And Mark is that kind of a gospel.
Jesus goes from place to place, and every place he goes there’s a purpose for going there. And what he says, there’s a purpose for what he says there. But, most of all, what he does is what makes you fully understand and realize this is not the ordinary itinerant preacher that the people of Capernaum were blessed to hear that day.
Mark tells us that when he spoke they were astonished. It’s more important to know that the crowd was astonished than what Jesus said.
Why? Because Jesus is the Kingdom of God and when he spoke he spoke directly to heart. And he touched them and he moved them in ways that none of the ancient books and none of the old rabbis and none of the eloquent men in from Jerusalem all the way up to Capernaum ever spoke before.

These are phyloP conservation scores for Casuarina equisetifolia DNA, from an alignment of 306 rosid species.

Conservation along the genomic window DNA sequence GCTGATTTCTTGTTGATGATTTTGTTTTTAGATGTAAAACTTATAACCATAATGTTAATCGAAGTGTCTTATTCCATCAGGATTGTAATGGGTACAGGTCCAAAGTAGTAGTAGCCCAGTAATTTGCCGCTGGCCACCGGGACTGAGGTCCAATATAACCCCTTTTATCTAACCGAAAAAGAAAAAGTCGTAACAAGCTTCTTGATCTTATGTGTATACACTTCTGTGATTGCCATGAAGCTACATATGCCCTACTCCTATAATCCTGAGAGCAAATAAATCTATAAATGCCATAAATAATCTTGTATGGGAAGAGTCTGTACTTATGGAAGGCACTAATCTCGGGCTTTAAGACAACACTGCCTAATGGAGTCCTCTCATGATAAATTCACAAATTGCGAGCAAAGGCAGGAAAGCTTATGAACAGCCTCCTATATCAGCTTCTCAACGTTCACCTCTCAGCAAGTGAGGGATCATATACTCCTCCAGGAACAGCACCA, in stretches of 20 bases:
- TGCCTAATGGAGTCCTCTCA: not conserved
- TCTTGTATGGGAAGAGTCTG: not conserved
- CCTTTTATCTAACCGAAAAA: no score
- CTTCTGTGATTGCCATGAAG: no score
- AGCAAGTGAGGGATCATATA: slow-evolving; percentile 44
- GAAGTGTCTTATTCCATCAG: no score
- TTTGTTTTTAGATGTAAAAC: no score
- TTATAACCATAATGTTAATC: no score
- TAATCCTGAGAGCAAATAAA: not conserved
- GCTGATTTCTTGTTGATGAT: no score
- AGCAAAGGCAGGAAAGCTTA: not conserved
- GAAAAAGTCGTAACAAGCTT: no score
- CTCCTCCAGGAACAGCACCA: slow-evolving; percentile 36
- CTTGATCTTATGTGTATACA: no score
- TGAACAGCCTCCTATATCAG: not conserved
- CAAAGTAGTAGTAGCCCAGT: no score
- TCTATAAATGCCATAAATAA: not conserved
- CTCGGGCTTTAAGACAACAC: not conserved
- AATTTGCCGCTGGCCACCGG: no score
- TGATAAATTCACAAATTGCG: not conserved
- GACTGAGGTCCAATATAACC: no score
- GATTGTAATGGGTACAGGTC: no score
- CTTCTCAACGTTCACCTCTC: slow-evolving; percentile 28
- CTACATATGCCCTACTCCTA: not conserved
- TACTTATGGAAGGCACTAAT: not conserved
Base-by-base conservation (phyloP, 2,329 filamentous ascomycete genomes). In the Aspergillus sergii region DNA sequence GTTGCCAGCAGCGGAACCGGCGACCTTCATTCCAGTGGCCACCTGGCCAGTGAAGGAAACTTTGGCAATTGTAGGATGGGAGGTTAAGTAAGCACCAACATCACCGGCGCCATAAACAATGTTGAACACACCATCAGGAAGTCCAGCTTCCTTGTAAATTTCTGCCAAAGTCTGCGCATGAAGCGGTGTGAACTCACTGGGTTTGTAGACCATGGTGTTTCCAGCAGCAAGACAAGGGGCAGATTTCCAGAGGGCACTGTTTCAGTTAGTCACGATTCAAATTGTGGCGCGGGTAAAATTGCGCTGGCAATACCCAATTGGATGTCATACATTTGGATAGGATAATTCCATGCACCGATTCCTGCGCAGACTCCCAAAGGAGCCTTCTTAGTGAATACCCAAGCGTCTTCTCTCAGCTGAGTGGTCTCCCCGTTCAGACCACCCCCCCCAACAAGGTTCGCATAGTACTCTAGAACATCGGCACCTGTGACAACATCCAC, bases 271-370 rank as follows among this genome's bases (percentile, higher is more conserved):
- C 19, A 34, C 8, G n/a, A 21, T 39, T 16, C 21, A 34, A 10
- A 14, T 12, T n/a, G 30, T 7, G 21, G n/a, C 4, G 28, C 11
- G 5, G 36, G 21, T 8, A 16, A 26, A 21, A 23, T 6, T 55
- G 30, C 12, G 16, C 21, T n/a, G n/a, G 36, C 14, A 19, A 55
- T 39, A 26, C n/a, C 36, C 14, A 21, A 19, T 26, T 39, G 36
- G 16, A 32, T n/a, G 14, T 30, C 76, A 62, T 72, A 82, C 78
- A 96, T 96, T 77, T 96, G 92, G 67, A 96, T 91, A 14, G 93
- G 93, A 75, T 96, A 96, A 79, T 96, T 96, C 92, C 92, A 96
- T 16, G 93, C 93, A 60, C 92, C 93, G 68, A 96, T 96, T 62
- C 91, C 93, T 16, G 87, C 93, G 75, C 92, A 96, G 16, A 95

And they just were in awe, because this was a man who spoke with authority.
What kind of authority?
Well, if you listen carefully to the first reading, it was an authority based on God speaking to Moses. Moses spoke for God. No-one else spoke for God except Moses. The people didn’t collect material and argue about what Moses said because what Moses said was from the mouth of God. From God’s heart to Moses’ mouth. And that was the message of the Old Testament.
And then when Moses was growing old, God said to him, “Moses, I will send someone with the same authority, who will come after me and he will be the Holy One.”